Last October, David Hawkes read a letter to the editor that shocked him: It alleged Hawkes and a colleague had lied about their professional affiliations.
Hawkes told Retraction Watch that he contacted the journal Toxicology on October 19 to complain that the letter contained “numerous factual errors that could adversely affect our professional standing,” and requested the journal retract it as soon as possible. Hawkes told the editors of Toxicology:
…the claims about both myself and Joanne Benhamu are factually incorrect and we have received professional advice that they could be considered slanderous.
A former NIH postdoc recruited to a tenure-track position last year committed multiple acts of misconduct in two papers, according to the U.S. Office of Research Integrity.
According to the new notice, issued by the ORI, Colleen Skau altered results and multiple figures across the papers, published in Cell and PNAS.
The misconduct occurred while she was completing a postdoc in the Cell Biology and Physiology Center at the National Heart, Lung, and Blood Institute. Last year, The Cancer Prevention and Research Institute of Texas (CPRIT) announced that Skau was among eight targets of a recruitment grant; the grant, totaling $2 million USD, was designed to help entice her to accept a tenure-track position at the University of Texas Southwestern Medical Center. We’ve been unable to find a faculty page for Skau at UT Southwestern, and have contacted the university to determine whether she accepted a position there.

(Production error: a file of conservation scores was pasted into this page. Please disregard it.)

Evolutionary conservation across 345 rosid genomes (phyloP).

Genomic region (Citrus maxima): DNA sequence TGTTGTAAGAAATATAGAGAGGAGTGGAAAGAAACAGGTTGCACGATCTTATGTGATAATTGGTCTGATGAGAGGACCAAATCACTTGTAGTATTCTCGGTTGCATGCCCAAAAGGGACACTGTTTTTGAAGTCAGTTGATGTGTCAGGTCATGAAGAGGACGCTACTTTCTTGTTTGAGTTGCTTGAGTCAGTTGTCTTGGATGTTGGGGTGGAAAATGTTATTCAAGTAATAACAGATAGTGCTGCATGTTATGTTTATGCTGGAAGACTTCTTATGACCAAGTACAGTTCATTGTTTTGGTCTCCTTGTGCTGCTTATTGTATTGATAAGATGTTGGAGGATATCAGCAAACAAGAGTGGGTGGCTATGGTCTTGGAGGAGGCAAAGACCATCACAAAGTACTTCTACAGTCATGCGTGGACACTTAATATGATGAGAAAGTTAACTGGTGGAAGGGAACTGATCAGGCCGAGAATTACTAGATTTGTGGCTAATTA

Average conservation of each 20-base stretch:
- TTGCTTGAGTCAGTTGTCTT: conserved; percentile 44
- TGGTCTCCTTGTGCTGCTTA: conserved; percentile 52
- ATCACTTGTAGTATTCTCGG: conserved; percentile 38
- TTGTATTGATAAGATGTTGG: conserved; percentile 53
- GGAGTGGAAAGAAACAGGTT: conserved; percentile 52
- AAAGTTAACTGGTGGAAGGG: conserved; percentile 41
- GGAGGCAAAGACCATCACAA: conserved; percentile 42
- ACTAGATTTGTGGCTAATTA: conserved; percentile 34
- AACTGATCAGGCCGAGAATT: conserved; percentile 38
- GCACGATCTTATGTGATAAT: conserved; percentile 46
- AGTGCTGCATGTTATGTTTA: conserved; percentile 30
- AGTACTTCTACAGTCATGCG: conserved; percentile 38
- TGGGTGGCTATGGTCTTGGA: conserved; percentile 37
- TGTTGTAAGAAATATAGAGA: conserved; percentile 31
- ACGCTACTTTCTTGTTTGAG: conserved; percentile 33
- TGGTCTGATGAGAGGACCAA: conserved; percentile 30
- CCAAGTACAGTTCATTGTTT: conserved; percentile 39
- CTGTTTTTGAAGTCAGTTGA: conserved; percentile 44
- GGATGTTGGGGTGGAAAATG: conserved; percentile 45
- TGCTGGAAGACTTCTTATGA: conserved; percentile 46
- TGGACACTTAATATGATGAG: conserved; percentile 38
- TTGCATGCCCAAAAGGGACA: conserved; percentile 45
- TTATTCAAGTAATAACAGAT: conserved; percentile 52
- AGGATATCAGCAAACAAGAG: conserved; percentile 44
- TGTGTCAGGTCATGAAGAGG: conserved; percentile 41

The U.S. National Institutes of Health is closing PubMed Commons, the feature that enabled readers to post comments on abstracts indexed in PubMed.
NIH announced it will be discontinuing the service — which allowed only signed comments from authors with papers indexed in PubMed, among other restrictions — after more than four years, due to a lack of interest.
According to the statement, the last day to post a comment will be February 15:
Here at Retraction Watch, we constantly receive emails from readers who are frustrated with a particular journal — perhaps it has ignored obvious problems in a published paper, performed only a cursory peer review, or takes months (or years) to take action on a problematic article. Many whistleblowers bring their concerns to the Committee on Publication Ethics (COPE), which provides guidelines for best practices in publishing. But sometimes, those same whistleblowers complain to us that there aren’t adequate punishments for journals that ignore allegations or maintain improper practices — and COPE, though an important standard-bearer for the industry, lacks teeth. Did you know COPE can revoke a journal’s membership if it doesn’t uphold the organization’s ethical standards? This has always been possible, and a recently released COPE statement about its sanctions policy has tried to clarify its position. We spoke with COPE co-chairs Geri Pearson and Chris Graf about this and other recently announced changes.
It makes sense that scientists would adopt a sort of “buyer beware” attitude towards fraud — if researchers choose to collaborate with someone who’s been found guilty of some type of misconduct, their reputation among their peers might take a hit. But what about people who work with someone who is later convicted of misconduct — do they pay a price, as well? Yes, according to a preprint published recently by Katrin Hussinger and Maikel Pellens at the Centre for European Economic Research. We spoke with Hussinger and Pellens about how the “reputational damage” of misconduct can spread to prior collaborators.